“Do you want to vote for the person that killed your mom, or do you want to vote for the person that beat your dad within an inch of his life?
Go on, choose. If you’re having trouble deciding, then you have a problem.”
Mathematically, I’m a binary choice voter. Essentially, all votes that will produce electors this election will fall into one of two buckets. Setting aside the unnecessary complexity of the electors for a moment, the bucket that has more votes in it will win. “More votes” is based on a difference in votes between the buckets. Removing a vote from one bucket increases the difference, even if I cast the vote on the ground rather than placing it in the other bucket, or place it into a third bucket.
I very much want the incumbent President to be unseated, so I’ve been lobbying pretty hard for a Presidential candidate I’m not particularly enthusiastic about and a Vice-Presidential candidate that I don’t know much about other than the historic nature of her appointment. However, I read a tweet thread from Kaitlyn Greenidge (@surlybassey on Twitter) that changed my mind about how I’ve been approaching discussions on this.
In the thread, rather than rolling her eyes at the browbeating binary choice voters out there or listing Biden and Harris’s foibles, she asks some questions.
“Am I listening to what the other person is saying?”
“Am I really sitting with the inequities / contradictions / sadness / grief / rage / impatience that they are expressing?”
“Am I able to recognize that the offices of the president and vice president of the US have perpetuated real violence in this country and abroad, that is even more hurtful and insidious because we never discuss it as a nation?”
“Am I willing to devote the same level of scrutiny I did to Mueller’s every breath and Trump’s every spelling mistake to the policies coming out of the next admin around policing, education, debt relief, drug policy and mass incarceration?”
Her questions shook me in a way a hundred “crimes” and failures of candidates could not. I realized that my response is mathematically accurate but completely lacking in empathy. I’m asking people to choose a new roommate, with the choices being the person that killed their mother and the one that maimed their father. Worse, I’m annoyed with them for agonizing over the choice and taking so long to make it.
To my progressive friends, to my trans friends, my Native friends, to others who have seen the system fail, willfully neglect, or actively harm them, and who have reached a point where they can no longer hold their noses, I apologize. In my zeal to end the specificity of the nightmare of the current regime, I have not sat with the contradictions, sadness, grief, rage, or impatience you have expressed. As a cis-, straight, tall, able-bodied, probably neurotypical, middle-class Black man who is a US citizen, I have my Blackness to deal with in our nation, which is not a small thing. But most of the other axes of power and privilege broke my way. I have not sat with your pain and with my contradictions because I have not been substantially or obviously harmed by their policies. This is the exact thing that we challenge white people to get right in matters of race — to start with empathy rather than cold reason, to weep with those who weep rather than tell them to dry their eyes because things are not so bad. I missed the mark.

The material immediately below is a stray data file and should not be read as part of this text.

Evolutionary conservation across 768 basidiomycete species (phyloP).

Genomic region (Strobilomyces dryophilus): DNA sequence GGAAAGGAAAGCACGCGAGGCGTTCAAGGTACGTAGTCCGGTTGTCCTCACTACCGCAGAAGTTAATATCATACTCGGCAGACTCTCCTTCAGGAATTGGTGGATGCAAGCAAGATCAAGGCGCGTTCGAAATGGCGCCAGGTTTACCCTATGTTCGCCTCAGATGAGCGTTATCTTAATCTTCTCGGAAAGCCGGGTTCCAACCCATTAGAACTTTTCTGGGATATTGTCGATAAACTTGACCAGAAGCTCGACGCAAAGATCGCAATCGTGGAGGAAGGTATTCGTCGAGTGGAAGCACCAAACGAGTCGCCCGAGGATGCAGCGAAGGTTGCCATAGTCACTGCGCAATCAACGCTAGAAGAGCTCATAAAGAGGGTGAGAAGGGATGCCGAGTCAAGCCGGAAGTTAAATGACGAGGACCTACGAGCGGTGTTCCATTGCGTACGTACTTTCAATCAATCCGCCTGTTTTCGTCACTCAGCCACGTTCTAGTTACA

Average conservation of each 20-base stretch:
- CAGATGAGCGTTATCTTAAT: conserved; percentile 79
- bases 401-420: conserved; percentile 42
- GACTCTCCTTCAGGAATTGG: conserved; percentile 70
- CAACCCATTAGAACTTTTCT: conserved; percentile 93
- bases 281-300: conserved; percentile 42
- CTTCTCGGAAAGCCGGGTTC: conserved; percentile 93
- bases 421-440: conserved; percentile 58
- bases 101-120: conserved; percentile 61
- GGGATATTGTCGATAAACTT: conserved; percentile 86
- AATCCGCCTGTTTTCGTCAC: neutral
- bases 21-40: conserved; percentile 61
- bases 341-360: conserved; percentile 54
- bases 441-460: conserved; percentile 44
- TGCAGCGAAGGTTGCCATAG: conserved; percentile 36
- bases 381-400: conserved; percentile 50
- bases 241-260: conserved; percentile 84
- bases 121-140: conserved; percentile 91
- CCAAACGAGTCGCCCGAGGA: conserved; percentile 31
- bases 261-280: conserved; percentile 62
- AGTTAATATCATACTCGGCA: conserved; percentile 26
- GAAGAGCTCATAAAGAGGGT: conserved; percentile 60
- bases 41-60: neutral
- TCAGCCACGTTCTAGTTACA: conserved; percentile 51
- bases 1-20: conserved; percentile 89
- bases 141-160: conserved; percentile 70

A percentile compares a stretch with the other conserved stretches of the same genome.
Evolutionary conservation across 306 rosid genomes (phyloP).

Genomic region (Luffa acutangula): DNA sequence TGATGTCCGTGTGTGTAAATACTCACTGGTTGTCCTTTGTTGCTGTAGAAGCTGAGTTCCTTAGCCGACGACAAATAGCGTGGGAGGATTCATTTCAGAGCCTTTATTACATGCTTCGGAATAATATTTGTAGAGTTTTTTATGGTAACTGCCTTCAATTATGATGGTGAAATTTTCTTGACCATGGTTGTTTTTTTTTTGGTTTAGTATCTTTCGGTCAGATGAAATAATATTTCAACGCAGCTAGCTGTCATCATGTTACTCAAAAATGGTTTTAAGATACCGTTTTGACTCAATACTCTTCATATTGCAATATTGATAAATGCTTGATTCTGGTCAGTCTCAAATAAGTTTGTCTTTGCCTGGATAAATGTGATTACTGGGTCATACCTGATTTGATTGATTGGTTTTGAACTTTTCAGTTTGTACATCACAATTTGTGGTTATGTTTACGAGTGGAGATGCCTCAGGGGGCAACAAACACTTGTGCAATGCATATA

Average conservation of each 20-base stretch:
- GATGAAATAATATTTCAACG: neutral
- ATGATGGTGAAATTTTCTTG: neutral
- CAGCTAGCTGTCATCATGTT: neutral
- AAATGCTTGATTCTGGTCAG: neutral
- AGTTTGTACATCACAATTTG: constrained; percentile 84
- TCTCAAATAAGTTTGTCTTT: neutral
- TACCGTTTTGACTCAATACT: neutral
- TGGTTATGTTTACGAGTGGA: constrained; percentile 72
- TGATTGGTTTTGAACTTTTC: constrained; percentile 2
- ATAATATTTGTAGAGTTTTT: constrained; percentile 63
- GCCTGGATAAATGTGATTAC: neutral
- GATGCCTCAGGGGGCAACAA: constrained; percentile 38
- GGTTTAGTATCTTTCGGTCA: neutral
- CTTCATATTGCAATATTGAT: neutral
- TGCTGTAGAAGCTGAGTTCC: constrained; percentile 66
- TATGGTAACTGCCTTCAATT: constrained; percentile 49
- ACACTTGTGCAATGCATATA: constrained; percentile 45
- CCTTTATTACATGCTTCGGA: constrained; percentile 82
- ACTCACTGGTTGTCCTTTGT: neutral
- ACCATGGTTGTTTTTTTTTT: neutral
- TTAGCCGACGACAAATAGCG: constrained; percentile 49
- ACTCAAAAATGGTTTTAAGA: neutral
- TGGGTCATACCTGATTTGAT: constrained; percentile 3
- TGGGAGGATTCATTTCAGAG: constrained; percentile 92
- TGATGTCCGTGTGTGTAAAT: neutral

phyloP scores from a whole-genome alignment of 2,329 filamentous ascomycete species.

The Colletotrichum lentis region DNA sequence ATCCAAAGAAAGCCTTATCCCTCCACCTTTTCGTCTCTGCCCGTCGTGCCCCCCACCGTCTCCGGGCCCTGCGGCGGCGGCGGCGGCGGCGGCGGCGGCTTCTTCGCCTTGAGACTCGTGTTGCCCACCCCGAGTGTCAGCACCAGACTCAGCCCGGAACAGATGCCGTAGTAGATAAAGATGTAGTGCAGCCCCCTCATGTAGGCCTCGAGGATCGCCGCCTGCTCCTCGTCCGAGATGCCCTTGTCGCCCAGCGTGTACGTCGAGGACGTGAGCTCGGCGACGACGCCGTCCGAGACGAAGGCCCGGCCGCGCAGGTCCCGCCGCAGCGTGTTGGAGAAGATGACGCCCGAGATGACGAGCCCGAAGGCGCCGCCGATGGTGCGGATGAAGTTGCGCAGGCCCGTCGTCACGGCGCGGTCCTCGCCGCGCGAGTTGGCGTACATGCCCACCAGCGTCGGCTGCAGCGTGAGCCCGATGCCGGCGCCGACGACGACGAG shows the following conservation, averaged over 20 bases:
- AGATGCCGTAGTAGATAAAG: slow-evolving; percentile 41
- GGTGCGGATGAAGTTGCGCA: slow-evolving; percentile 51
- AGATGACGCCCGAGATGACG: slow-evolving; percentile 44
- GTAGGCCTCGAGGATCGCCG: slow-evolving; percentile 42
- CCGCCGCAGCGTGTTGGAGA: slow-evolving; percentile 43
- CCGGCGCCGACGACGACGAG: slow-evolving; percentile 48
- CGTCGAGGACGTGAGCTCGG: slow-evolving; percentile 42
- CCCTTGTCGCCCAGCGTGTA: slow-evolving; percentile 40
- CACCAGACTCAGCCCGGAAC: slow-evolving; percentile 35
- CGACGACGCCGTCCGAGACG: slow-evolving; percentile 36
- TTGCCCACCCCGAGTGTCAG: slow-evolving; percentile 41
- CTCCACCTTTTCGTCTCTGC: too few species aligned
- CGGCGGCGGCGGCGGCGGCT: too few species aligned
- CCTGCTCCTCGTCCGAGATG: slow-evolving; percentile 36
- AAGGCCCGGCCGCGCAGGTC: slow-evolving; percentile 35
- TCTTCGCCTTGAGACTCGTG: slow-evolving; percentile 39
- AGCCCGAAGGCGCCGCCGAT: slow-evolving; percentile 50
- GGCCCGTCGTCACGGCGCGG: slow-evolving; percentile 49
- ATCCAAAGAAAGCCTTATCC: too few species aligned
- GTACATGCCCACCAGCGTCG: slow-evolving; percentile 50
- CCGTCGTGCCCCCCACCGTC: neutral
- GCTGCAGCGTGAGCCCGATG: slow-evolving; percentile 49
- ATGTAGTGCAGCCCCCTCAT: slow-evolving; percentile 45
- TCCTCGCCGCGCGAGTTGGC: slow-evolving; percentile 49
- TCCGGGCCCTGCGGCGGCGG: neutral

I continue to believe that actively voting for Biden/Harris will create a larger platform from which to move progressive values forward, even if neither of them prove to be particularly progressively inclined. Women wiser and more progressive than me share this belief, such as Angela Davis, without defending the problematic choices these candidates have made in the past. We are fighting a game of inches, and the inches matter. As my friend Christina Springer says, rather than focusing on the highest levels, we should “look down, lift up”. We have local and state level candidates who express an inclination toward the radically humane and progressive values many of us are seeking. We can focus on those candidates, who will have more impact on our daily lives anyway, while at the same time working with the pieces available to create a better platform.
But if you just can’t do it anymore, I understand. I just ask that you don’t descend into apathetic despair or nihilistic attacks on the whole process. Find someone and something local to believe in and work on. If it’s not a political campaign, it can be a community organization, or a local school. The world is broken and corrupted in many ways, but at the one on one level, or the 100 person level, or 1000 person level, there is much good that can still be done. If we are all working on something we can genuinely feel good about, things will get better, even if the candidates at the highest levels are problematic on all sides.
It’s still stinky water vs. sulfuric acid to me. But for someone else, maybe all the choices burn and destroy, and I need to respect that truth.